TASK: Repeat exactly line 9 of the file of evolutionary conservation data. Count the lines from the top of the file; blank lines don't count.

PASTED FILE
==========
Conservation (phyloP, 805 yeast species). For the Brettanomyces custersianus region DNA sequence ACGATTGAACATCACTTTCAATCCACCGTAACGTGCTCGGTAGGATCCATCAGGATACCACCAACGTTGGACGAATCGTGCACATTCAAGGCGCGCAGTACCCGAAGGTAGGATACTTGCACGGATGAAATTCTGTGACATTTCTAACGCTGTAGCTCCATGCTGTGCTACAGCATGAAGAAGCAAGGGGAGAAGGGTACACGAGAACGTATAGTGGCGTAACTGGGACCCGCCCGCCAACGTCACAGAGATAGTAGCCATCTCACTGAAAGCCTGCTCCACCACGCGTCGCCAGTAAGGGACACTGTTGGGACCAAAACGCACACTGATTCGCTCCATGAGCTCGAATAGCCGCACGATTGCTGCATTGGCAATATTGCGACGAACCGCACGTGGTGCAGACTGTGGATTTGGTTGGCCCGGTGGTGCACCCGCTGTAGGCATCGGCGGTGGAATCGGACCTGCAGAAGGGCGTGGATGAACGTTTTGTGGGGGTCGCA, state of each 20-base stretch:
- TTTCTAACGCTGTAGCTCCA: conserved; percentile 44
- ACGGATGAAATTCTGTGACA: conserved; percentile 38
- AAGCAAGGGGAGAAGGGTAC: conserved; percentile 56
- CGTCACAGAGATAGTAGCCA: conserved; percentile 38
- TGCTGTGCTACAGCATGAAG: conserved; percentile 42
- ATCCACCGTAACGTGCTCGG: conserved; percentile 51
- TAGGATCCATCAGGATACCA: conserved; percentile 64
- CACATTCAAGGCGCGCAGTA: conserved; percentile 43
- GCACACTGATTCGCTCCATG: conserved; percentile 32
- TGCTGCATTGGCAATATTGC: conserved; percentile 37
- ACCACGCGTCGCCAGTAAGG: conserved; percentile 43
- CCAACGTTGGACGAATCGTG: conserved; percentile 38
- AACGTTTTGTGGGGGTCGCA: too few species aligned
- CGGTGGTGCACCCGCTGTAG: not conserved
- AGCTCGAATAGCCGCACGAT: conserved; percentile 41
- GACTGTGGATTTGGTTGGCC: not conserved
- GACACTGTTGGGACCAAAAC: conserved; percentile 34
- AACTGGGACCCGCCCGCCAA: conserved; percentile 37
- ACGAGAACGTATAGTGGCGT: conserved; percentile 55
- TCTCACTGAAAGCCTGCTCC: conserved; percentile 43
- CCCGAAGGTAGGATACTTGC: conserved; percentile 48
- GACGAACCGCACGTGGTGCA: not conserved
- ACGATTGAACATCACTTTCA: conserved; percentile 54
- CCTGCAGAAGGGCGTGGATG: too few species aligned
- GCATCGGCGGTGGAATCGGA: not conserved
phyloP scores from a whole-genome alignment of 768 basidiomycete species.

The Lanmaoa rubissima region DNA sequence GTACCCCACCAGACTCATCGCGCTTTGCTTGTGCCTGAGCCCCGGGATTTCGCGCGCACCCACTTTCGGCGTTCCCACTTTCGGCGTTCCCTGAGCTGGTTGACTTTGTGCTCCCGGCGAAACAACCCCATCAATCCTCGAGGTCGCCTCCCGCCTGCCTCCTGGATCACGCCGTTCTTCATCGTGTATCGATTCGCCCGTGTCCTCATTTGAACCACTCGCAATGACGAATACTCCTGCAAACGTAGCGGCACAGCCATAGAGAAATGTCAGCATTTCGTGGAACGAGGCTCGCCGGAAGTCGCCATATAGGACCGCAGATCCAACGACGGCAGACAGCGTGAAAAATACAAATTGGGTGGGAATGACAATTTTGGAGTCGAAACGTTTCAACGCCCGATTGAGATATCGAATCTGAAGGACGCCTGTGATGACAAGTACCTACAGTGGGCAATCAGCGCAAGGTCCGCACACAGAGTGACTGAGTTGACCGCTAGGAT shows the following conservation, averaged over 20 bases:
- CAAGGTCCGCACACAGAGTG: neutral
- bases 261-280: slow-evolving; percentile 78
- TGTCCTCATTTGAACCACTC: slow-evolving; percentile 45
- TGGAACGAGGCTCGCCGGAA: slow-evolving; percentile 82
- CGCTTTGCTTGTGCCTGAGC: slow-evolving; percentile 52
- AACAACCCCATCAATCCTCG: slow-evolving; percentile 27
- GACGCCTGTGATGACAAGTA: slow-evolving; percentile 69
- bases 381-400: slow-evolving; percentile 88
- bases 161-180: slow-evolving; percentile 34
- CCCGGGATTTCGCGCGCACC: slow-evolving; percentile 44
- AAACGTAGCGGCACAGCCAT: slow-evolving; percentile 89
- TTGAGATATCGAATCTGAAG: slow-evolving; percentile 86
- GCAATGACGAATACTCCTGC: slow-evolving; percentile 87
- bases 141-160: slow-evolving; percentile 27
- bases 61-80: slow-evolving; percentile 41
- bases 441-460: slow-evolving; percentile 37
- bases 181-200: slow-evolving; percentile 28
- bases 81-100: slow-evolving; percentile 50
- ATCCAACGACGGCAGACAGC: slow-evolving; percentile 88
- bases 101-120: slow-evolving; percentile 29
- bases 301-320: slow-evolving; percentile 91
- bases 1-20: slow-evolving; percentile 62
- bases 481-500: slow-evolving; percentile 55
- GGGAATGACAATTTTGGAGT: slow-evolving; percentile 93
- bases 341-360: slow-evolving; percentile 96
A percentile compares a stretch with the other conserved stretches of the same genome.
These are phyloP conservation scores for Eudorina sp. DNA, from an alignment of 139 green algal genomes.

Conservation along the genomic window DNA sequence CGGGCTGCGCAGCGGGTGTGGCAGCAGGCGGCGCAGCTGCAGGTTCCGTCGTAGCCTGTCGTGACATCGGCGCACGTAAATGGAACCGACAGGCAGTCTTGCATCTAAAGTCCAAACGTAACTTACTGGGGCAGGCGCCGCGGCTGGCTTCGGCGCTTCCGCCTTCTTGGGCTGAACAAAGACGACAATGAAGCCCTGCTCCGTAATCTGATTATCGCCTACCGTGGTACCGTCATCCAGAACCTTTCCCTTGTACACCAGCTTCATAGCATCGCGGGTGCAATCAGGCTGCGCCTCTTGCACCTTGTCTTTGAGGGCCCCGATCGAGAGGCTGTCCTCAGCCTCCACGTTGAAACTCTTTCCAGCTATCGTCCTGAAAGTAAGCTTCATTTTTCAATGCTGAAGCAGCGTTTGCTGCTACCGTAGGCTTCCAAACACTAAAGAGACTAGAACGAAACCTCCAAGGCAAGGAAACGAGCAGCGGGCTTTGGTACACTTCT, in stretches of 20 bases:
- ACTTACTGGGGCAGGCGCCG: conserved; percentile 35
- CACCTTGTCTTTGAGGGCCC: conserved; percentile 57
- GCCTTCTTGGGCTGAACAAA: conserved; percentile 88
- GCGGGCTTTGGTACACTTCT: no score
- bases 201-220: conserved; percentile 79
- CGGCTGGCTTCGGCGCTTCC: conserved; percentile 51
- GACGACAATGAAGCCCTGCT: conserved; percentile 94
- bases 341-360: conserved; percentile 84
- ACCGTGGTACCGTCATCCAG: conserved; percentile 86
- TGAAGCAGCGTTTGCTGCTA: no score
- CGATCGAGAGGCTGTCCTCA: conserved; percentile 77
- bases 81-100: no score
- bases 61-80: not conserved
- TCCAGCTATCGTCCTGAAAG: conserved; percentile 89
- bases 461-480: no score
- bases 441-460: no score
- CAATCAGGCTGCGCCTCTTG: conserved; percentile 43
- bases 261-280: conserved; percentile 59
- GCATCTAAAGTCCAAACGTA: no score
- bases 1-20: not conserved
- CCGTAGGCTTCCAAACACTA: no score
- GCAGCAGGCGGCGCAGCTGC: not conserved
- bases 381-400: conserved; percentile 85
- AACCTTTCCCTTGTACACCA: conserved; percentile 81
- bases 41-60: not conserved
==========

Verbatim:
- CACATTCAAGGCGCGCAGTA: conserved; percentile 43